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Yemen Culture and Traditions

Customs and traditions

Yemen is a conservative country. The family is extremely important and family and clan affiliation also play a big role. Greetings often take the form of a ritual, when you shake hands for a long time while hearing about how it is with health, family and the house. Often they hug each other and kiss each other on the cheek, but strict separation between the sexes is applied.

Yemenites value hospitality and invite a guest to the best house they have. You want to give foreigners a good impression of the country and the people and are eager to help with problems. It is a matter of honor to treat their guests well and protect them. Extreme expressions can occur: foreigners who have been kidnapped in connection with clan feuds, for example, have been told that they were served lavish dinners and treated as guests of honor during captivity. In the 1990s, there were a number of host country frames, where guests found themselves playing tiles in a game whose purpose was to get the country's central government to listen to the clan's demands.

  • Countryaah: Overview of the capital city of Yemen, including information about its population, economy, geography, history and map.

Men are not bothered to walk hand in hand with male friends, however, public physical contact between people of different genders is unusual. It is not considered normal for a man to greet a woman by taking her hand. The man should wait for the woman to stretch out her hand, otherwise just bow and address her. Usually men and women spend time separately, with the exception of special family gatherings. How strict religious traditions about gender segregation are applied, for example, vary from region to region and between different social groups, and foreign women can often avoid the rules that apply to Yemeni people. In the first months of 2020, it was reported that the Iran-backed Shiite charter (ruling, among others, in the capital) has begun to apply stricter rules, with moral police in place to monitor socializing in cafes and universities,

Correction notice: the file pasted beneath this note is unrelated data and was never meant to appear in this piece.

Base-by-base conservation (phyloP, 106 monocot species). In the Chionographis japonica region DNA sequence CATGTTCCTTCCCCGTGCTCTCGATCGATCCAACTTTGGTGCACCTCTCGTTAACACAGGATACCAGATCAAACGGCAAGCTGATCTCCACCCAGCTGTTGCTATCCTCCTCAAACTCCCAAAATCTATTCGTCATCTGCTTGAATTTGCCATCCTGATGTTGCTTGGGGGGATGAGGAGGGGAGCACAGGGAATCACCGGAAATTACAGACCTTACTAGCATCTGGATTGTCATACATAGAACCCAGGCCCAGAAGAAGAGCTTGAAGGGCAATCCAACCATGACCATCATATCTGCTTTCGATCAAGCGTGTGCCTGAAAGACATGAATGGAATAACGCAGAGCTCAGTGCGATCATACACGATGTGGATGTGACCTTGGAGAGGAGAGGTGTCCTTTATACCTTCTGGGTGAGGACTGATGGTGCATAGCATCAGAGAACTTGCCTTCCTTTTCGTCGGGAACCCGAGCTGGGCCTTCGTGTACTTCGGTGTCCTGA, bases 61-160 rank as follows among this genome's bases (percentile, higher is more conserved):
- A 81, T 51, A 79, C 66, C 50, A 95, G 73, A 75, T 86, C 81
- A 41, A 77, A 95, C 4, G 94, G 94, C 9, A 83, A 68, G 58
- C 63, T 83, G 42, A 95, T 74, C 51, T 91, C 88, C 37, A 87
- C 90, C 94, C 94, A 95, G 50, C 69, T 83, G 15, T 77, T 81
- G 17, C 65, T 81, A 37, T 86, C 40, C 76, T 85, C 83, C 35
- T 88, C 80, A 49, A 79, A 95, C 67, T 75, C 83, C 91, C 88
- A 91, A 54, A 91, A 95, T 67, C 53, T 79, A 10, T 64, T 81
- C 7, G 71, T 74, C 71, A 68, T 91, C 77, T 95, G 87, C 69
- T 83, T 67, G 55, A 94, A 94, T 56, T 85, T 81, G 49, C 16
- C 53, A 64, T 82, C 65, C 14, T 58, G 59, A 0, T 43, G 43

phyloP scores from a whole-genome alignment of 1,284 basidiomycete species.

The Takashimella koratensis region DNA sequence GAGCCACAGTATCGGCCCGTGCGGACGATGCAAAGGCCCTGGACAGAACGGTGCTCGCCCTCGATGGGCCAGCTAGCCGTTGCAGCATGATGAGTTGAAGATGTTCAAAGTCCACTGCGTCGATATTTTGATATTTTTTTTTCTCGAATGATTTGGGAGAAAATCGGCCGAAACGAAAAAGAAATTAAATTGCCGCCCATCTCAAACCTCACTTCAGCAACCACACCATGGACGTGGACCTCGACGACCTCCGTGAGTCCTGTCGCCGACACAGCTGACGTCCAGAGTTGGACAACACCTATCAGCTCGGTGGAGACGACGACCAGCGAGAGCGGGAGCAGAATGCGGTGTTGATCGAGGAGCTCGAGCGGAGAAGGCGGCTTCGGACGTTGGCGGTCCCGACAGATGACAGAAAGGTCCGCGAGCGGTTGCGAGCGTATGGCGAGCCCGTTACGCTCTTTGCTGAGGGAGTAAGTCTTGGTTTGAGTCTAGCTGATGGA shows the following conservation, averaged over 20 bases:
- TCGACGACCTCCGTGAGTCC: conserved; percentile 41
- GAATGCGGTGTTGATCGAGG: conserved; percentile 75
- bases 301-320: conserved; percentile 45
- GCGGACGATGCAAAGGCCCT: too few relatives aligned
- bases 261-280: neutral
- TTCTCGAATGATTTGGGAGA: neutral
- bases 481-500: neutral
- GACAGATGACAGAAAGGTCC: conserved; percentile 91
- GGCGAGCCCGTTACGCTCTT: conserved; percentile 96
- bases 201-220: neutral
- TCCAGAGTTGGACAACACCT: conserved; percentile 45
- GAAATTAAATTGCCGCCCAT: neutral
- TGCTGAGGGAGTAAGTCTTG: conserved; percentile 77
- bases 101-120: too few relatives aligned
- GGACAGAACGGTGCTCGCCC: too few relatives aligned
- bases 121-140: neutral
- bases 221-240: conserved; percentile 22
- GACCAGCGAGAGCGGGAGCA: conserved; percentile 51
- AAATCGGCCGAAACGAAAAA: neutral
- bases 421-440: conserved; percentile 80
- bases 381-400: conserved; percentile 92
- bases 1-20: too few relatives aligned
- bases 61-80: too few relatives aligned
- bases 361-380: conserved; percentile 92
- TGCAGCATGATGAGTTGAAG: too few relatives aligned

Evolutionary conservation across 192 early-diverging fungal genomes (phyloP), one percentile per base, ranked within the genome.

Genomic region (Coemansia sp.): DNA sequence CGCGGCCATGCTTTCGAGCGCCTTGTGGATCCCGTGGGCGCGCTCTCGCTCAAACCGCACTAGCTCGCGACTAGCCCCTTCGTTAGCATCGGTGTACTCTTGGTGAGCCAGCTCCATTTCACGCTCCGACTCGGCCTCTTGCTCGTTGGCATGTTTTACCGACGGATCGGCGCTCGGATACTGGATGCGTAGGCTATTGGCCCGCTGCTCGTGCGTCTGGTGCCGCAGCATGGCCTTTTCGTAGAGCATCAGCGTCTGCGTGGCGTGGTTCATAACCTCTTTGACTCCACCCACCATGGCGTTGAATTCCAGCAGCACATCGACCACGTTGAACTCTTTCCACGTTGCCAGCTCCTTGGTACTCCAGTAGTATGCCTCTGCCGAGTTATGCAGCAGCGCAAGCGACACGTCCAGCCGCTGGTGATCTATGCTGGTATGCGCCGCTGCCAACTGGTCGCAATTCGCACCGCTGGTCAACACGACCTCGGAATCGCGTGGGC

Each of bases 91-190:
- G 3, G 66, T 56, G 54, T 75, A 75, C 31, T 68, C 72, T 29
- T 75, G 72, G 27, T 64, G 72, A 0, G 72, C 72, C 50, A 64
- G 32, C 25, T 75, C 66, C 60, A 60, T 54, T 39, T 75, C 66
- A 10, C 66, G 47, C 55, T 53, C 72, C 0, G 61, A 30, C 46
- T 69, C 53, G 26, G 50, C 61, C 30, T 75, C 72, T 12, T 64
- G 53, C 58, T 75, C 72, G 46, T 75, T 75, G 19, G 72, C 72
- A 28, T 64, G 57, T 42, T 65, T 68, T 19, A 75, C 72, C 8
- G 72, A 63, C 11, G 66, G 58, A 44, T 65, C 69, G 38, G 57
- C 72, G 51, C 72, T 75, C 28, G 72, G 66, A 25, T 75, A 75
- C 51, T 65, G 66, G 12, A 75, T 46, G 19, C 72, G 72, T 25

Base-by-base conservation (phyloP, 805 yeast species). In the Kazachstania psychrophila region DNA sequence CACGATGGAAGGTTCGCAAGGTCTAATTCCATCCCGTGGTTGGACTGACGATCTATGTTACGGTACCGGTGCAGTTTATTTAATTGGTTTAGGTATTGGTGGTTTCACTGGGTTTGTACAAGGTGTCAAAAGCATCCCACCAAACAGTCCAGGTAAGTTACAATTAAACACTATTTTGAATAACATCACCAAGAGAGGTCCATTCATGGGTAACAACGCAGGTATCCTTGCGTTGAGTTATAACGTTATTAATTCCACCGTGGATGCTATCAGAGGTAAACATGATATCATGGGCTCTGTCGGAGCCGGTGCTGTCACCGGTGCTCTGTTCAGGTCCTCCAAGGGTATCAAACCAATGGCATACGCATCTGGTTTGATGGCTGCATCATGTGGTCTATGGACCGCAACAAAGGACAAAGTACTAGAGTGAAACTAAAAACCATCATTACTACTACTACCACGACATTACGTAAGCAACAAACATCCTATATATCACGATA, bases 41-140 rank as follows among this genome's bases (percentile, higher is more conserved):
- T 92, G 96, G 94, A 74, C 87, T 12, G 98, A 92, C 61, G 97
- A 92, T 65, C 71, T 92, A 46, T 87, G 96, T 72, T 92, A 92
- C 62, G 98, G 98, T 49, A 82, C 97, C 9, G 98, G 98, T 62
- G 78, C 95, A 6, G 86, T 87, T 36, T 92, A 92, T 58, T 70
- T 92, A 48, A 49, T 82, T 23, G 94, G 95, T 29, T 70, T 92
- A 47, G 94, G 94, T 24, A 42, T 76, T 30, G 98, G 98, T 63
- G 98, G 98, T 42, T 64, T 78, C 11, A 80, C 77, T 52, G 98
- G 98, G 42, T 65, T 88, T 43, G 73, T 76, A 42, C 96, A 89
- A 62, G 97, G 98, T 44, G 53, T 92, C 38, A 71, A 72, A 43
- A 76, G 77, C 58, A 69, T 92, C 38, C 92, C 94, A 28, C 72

Culture and Traditions of YemenThe attire has always been important in formal contexts. As a foreigner, it is not enough to "dress up" to appear relaxed and informal. Business meetings require dark suits for men, and for women, skirts that extend below the knees and full sleeves apply in all contexts. Even when visiting Yemeni homes one should dress properly.

Everyday, many Yemenis dress in traditional clothing. In the north, for example, it means a kaftan or long shirt, thawb, combined with a jacket and a shawl around the head. In southern Yemen, many men wear a kind of plaid skirts to a plain shirt. The garment, which is common in many countries, is called in Yemen futa. On the head, the man may have a shawl or a hat. In principle, all women wear a veil and many also cover their face, for example with a black niqab according to a Saudi model. In the most conservative families, women also wear gloves to cover every inch of skin. During the Ottoman era, the often colorful traditional clothes of the Yemeni women were replaced by the practice of wearing sharshaf, a black garment that can be described as a skirt and veil in one.

Yemeni men also often wear, especially in northern Yemen's clan areas, a janbiyya (by Arabic word for page, janb). It is a heavily bent dagger, which is visibly stored in a leather sheath down in a fabric around the waist. Janbiyyan is often decorative and ornate, and sometimes has gold details. The handle can also contain expensive materials, such as expensive wood, ivory and the like. The dagger is not used as a weapon, but is a tradition and status symbol.